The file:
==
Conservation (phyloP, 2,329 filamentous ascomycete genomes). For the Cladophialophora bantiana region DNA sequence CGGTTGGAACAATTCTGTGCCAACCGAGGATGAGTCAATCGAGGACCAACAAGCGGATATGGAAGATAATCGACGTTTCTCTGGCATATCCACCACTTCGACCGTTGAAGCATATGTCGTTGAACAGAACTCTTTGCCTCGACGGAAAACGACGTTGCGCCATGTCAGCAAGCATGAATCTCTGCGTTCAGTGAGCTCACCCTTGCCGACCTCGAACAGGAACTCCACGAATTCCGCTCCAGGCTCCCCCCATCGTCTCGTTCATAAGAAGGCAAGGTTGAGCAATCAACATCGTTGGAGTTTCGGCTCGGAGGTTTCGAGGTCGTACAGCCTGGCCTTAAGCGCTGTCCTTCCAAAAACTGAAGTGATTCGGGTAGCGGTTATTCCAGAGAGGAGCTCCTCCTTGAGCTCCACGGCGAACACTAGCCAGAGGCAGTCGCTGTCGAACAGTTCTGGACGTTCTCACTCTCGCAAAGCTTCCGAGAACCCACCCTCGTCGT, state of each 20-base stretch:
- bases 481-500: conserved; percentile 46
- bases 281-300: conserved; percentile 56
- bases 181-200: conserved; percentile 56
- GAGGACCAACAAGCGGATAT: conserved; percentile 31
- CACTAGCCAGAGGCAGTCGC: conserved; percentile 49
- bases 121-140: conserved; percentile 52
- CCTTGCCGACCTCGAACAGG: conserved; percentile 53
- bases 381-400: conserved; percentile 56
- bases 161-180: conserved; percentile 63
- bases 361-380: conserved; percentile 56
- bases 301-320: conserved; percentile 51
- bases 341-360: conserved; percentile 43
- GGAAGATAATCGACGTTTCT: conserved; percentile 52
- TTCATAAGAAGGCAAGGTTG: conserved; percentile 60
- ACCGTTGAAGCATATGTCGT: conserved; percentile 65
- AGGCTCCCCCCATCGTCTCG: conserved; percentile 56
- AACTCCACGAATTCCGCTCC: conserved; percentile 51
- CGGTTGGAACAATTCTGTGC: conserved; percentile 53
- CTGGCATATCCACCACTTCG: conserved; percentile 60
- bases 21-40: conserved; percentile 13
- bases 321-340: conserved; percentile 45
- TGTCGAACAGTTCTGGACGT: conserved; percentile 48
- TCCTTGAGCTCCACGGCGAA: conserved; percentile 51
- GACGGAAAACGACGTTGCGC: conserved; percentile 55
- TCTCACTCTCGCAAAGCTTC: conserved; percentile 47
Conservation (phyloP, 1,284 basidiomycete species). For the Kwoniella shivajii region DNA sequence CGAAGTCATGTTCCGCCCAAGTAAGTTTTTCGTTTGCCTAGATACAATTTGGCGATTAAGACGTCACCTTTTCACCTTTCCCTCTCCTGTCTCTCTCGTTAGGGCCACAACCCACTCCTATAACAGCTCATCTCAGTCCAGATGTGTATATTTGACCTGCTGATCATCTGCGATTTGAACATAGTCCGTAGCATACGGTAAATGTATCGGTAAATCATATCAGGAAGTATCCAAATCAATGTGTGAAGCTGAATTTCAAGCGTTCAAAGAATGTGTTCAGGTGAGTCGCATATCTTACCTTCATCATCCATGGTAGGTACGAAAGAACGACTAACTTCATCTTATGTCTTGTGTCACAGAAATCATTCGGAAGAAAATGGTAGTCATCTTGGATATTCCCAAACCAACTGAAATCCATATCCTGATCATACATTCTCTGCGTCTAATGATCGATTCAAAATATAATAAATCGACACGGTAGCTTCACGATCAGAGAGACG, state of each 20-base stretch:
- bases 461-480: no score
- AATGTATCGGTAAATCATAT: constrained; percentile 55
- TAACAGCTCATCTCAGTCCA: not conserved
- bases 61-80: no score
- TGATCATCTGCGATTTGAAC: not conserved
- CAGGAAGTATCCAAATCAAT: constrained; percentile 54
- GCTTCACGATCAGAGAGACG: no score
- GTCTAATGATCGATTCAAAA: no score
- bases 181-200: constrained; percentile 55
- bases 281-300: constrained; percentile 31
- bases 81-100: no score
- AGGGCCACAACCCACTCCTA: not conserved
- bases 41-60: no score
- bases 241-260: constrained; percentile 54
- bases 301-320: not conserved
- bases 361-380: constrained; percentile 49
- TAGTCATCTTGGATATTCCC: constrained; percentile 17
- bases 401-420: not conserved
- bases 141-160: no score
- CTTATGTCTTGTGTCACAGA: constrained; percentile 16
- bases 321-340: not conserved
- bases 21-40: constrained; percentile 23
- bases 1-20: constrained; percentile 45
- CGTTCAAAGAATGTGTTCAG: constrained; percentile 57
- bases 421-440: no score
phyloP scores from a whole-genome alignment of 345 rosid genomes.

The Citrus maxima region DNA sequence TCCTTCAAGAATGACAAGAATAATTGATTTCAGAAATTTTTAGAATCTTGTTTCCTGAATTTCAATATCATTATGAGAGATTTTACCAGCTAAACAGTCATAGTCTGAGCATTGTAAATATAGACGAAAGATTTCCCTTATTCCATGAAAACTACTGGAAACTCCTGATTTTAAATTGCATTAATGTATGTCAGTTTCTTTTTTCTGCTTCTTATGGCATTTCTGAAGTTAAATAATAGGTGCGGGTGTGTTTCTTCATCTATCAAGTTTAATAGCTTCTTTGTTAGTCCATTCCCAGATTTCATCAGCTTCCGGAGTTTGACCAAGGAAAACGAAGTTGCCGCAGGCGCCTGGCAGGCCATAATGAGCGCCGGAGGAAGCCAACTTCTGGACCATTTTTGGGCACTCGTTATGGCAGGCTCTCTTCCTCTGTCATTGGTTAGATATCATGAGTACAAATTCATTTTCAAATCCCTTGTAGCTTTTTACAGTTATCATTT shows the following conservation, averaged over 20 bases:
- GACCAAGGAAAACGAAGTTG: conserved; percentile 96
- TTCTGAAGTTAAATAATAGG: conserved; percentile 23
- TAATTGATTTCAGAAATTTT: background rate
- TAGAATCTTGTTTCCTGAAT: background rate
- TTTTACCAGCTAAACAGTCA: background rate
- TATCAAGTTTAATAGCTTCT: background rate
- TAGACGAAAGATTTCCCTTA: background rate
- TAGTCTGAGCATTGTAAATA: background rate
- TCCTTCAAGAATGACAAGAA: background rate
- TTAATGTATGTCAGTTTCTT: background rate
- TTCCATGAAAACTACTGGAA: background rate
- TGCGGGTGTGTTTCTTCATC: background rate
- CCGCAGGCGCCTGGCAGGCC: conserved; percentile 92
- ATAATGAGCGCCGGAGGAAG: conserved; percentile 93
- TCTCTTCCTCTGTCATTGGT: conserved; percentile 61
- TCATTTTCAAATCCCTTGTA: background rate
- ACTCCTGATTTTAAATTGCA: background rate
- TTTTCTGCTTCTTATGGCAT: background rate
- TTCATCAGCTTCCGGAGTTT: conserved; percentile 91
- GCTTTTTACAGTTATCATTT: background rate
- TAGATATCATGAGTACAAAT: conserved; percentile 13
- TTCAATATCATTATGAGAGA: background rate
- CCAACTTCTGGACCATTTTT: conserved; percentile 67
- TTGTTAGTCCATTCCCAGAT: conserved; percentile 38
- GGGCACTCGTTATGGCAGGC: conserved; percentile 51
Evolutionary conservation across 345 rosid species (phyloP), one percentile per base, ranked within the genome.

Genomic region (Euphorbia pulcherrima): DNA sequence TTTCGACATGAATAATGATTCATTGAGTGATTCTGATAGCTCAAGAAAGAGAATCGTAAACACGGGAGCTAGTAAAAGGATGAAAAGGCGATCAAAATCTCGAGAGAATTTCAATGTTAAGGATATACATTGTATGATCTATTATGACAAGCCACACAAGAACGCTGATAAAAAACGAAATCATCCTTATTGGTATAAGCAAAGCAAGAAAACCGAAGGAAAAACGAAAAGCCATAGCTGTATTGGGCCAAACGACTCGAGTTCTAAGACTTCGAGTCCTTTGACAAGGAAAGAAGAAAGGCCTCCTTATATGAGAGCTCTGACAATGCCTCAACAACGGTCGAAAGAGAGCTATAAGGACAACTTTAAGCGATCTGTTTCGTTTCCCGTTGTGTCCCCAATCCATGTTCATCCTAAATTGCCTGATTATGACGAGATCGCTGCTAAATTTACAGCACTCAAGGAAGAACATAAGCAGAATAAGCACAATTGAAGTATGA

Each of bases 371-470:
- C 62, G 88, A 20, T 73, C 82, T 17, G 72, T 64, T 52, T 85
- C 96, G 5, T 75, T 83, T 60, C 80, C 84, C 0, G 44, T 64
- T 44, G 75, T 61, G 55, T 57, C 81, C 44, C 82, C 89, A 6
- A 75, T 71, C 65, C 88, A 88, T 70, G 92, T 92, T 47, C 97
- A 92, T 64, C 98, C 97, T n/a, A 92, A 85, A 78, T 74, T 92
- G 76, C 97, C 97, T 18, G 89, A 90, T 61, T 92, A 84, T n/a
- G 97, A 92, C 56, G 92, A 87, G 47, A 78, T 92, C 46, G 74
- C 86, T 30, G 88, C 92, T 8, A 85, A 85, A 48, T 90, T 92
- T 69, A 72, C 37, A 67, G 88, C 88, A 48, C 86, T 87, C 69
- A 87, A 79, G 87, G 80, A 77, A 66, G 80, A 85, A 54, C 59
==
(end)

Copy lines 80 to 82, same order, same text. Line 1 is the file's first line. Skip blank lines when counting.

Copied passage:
Evolutionary conservation across 345 rosid species (phyloP), one percentile per base, ranked within the genome.

Genomic region (Euphorbia pulcherrima): DNA sequence TTTCGACATGAATAATGATTCATTGAGTGATTCTGATAGCTCAAGAAAGAGAATCGTAAACACGGGAGCTAGTAAAAGGATGAAAAGGCGATCAAAATCTCGAGAGAATTTCAATGTTAAGGATATACATTGTATGATCTATTATGACAAGCCACACAAGAACGCTGATAAAAAACGAAATCATCCTTATTGGTATAAGCAAAGCAAGAAAACCGAAGGAAAAACGAAAAGCCATAGCTGTATTGGGCCAAACGACTCGAGTTCTAAGACTTCGAGTCCTTTGACAAGGAAAGAAGAAAGGCCTCCTTATATGAGAGCTCTGACAATGCCTCAACAACGGTCGAAAGAGAGCTATAAGGACAACTTTAAGCGATCTGTTTCGTTTCCCGTTGTGTCCCCAATCCATGTTCATCCTAAATTGCCTGATTATGACGAGATCGCTGCTAAATTTACAGCACTCAAGGAAGAACATAAGCAGAATAAGCACAATTGAAGTATGA

Each of bases 371-470: